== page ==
Over 4,000 people are killed at work each year and more are injured or contract illnesses due to workplace hazards. Interestingly, something as simple as safe distance between you and another person or object can improve safety in the workspace. According to Alpert Schreyer, the goal of the U.S. Occupational Safety and Health Administration is to ‘protect workers from known workplace hazards and common on-the-job injuries by requiring certain kinds of equipment and protections.’
Safety Hazards are Everywhere
The most common type of workplace hazard is unsafe working conditions like slipping and tripping, working from heights, unguarded machinery, and electrical hazards. When there are no controls in place to protect a worker from a hazard, his or her best protection is to stay away from it.
Biological Hazards Can Make You Sick!
Working with animals, people, or infectious plant materials exposes employees to viruses and bacteria. It is imperative that a safe distance remains between the worker and the specimen at hand. Of course, barriers like gloves and face or respiratory protection offer that protective distance.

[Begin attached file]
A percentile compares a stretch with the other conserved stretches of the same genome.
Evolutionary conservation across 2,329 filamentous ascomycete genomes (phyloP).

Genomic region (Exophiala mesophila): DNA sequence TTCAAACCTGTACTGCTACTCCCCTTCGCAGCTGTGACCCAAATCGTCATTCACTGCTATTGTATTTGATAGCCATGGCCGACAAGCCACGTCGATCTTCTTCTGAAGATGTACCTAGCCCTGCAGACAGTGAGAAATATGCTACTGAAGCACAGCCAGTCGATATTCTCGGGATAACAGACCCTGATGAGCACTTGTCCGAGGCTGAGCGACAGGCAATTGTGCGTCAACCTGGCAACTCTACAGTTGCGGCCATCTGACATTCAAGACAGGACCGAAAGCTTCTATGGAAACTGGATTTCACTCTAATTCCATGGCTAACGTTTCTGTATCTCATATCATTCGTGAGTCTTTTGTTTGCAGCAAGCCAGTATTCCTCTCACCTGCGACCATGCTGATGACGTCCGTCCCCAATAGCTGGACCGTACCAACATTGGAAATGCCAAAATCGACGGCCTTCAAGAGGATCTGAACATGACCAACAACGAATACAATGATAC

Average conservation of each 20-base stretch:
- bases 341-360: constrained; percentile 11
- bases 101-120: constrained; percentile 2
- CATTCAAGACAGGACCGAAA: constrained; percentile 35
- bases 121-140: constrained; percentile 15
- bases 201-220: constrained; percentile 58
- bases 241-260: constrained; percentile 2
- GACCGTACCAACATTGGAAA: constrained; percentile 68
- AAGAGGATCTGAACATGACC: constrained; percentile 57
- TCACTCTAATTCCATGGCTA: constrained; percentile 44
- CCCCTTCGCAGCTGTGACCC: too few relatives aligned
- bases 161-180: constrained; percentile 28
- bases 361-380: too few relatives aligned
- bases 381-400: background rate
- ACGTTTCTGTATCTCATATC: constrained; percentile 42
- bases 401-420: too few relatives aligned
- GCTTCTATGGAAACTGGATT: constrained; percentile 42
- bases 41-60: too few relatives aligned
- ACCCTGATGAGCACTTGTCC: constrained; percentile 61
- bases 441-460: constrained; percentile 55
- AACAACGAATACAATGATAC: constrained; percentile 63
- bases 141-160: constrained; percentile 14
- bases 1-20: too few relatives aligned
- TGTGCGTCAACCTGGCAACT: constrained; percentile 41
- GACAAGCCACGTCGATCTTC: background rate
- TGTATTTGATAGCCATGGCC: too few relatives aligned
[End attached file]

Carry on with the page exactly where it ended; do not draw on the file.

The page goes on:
You May Not Even Know You're Being Harmed
Some hazards in the workplace environment can harm workers without them having to physically touch them, so a safe distance may not always be apparent. These include radiation, extremely hot or cold temperatures, and constant loud noises. With physical hazards like these, following safety guidelines about appropriate distance and using protective barriers can save a worker's body from harm.
Chemical Hazards Are Not Always Predictable
Being exposed to chemical preparations in solid, liquid, or gas form can put a worker at risk for illnesses, skin irritation, and breathing issues. Without enough distance or protective equipment, workers may be up close and personal with acids, corrosives, flammable mixtures, and fumes.
Ergonomic Hazards Often Hide Their Effects
So many workers are affected by ergonomic hazards and don't even know it until they develop problems later. Safe distances can even help these workers avoid the body movements or positions that put a strain on the body.
When Distance Won't Get the Job Done
Understanding the hazards that come with dangerous jobs is necessary for safety at work. However, when it's necessary to get close to hazards, your last line of defense is quality personal protection equipment (PPE). With good safety gear, workers can avoid injury, infection, inhalation, burns, falls, and even electrocution.
The four leading causes of work-related death are falls, electrocution, crushed-bys, and caught-in/betweens. The Occupational Safety and Health Administration points out that if the "fatal four" could be eliminated, about 600 fewer workers would lose their lives each year. Keeping a safe distance and using good safety gear go hand-in-hand to increase safety in the workspace.